Lansing toes the Trump line

Of course, President Trump is off to a terrible start, and his every initiative has been stymied, slandered, and stalled.

Well, not all of them.  In deeply blue Lansing, Mich., the city council has just done an about-face on becoming a sanctuary city.  According to MLive, the city council went wobbly when confronted with angry voters and the possible loss of the federal funds.

But other members of the council were concerned that adding "sanctuary city" to a resolution on immigration could negatively impact the city budget and could give people the wrong impression that the city of Lansing is offering protections it doesn't currently have. 

"What bothers me and what concerns me and what goes to my soul... is do we give this false perception to people that there is something out there that is not there," said council member Carol Wood. Referring to the resolution that included the reference to making Lansing a sanctuary city, she said, "this paper won't make any difference" for immigrants living in the U.S. illegally. 

Council member Jody Washington said the city council does not have the authority to declare Lansing a sanctuary city, adding that she didn't think the city "could afford any more confusion" by reaffirming a "Welcoming City" status that was already on the books.

Dozens of people on both sides of the issue stepped forward to criticize the council – those who opposed the concept of sanctuary cities condemned the council's initial decision and encouraged them to eschew the resolution altogether, and supporters of the designation criticized the council for backing down.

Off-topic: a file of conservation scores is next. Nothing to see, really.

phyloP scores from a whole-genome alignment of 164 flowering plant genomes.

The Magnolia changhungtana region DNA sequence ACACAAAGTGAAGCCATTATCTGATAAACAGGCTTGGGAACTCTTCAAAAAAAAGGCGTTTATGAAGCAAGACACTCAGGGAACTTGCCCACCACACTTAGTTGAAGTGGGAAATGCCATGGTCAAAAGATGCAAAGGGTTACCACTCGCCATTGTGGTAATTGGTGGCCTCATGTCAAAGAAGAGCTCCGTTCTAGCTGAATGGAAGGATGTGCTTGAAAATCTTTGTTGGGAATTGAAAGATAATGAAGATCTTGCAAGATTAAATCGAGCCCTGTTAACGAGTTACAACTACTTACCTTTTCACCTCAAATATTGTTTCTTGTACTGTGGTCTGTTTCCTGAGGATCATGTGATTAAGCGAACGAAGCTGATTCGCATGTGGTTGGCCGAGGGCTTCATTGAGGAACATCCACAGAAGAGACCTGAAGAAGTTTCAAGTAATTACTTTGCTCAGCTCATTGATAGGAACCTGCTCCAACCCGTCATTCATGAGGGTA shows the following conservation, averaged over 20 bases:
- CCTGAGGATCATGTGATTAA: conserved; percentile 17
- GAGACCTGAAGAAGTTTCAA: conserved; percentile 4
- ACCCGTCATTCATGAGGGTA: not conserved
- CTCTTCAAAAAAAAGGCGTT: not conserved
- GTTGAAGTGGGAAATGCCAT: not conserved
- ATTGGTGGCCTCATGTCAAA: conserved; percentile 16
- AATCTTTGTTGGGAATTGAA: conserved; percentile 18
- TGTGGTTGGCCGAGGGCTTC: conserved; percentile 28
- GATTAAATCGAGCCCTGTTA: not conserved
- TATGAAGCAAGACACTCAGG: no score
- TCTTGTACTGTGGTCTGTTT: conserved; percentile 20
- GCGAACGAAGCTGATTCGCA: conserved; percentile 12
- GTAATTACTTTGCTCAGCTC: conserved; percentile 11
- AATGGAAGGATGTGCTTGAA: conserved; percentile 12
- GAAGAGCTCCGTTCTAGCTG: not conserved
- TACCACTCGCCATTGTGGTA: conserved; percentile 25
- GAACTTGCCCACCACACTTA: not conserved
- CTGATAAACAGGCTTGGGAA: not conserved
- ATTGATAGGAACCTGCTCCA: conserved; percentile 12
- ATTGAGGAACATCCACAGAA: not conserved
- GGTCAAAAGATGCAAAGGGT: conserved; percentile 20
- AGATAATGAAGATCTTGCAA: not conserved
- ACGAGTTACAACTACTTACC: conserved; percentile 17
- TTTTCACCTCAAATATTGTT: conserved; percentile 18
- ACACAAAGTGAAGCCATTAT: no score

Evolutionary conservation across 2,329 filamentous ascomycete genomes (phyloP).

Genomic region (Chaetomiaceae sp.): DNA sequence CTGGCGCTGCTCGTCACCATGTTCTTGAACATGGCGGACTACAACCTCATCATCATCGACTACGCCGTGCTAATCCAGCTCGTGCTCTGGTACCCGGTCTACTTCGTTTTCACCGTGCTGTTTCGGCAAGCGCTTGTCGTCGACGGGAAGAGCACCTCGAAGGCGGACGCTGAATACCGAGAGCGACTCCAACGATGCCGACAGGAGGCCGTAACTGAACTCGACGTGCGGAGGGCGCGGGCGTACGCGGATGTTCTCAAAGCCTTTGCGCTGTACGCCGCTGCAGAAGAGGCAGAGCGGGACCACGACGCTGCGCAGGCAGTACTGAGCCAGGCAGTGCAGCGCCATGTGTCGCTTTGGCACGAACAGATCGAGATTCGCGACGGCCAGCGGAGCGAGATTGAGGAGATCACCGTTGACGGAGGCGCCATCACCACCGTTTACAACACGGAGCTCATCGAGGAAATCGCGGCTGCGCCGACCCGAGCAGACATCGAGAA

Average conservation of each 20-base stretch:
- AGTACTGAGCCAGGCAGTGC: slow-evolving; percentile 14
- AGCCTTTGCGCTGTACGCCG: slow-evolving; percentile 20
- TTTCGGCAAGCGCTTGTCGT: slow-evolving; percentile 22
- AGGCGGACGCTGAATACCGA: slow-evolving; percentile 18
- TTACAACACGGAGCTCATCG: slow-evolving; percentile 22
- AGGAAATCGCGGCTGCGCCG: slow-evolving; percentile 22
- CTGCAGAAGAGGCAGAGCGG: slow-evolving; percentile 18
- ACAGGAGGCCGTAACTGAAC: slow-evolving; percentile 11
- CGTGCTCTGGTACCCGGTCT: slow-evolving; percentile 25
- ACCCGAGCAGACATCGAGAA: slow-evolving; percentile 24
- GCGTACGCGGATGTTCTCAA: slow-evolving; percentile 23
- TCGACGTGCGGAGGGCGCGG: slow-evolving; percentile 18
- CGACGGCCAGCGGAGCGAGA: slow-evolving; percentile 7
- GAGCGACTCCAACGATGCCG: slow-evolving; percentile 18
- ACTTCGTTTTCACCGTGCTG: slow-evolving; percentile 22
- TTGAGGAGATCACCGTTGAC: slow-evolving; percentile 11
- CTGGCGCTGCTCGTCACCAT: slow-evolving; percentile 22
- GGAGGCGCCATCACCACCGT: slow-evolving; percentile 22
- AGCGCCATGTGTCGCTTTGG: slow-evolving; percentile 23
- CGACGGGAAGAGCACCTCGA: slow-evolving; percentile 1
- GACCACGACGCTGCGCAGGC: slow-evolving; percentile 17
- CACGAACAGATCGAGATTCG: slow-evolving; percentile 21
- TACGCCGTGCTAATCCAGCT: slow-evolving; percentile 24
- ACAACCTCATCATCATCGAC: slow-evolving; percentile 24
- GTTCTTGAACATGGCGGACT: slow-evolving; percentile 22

Several critics opposing the sanctuary city resolution – many of whom donned Donald Trump shirts – said the concept was dangerous for the capital city and flies in the face of federal law.

"Trump is going to know exactly what you're doing," said Rose Atkins, one of the people who commented in favor of the council rescinding its resolution. "If you come in here, come in the right way." 

Jim Herbert, the CEO of Lansing-based company Neogen, asked why elected officials "seek to flout the laws intended to keep my family and my employees safe." 

Reports of the death of the Trump phenomenon appear to be premature. 

Of course, President Trump is off to a terrible start, and his every initiative has been stymied, slandered, and stalled.

Well, not all of them.  In deeply blue Lansing, Mich., the city council has just done an about-face on becoming a sanctuary city.  According to MLive, the city council went wobbly when confronted with angry voters and the possible loss of the federal funds.

But other members of the council were concerned that adding "sanctuary city" to a resolution on immigration could negatively impact the city budget and could give people the wrong impression that the city of Lansing is offering protections it doesn't currently have. 

"What bothers me and what concerns me and what goes to my soul... is do we give this false perception to people that there is something out there that is not there," said council member Carol Wood. Referring to the resolution that included the reference to making Lansing a sanctuary city, she said, "this paper won't make any difference" for immigrants living in the U.S. illegally. 

Council member Jody Washington said the city council does not have the authority to declare Lansing a sanctuary city, adding that she didn't think the city "could afford any more confusion" by reaffirming a "Welcoming City" status that was already on the books.

Dozens of people on both sides of the issue stepped forward to criticize the council – those who opposed the concept of sanctuary cities condemned the council's initial decision and encouraged them to eschew the resolution altogether, and supporters of the designation criticized the council for backing down. 

Several critics opposing the sanctuary city resolution – many of whom donned Donald Trump shirts – said the concept was dangerous for the capital city and flies in the face of federal law.

"Trump is going to know exactly what you're doing," said Rose Atkins, one of the people who commented in favor of the council rescinding its resolution. "If you come in here, come in the right way." 

Jim Herbert, the CEO of Lansing-based company Neogen, asked why elected officials "seek to flout the laws intended to keep my family and my employees safe." 

Reports of the death of the Trump phenomenon appear to be premature.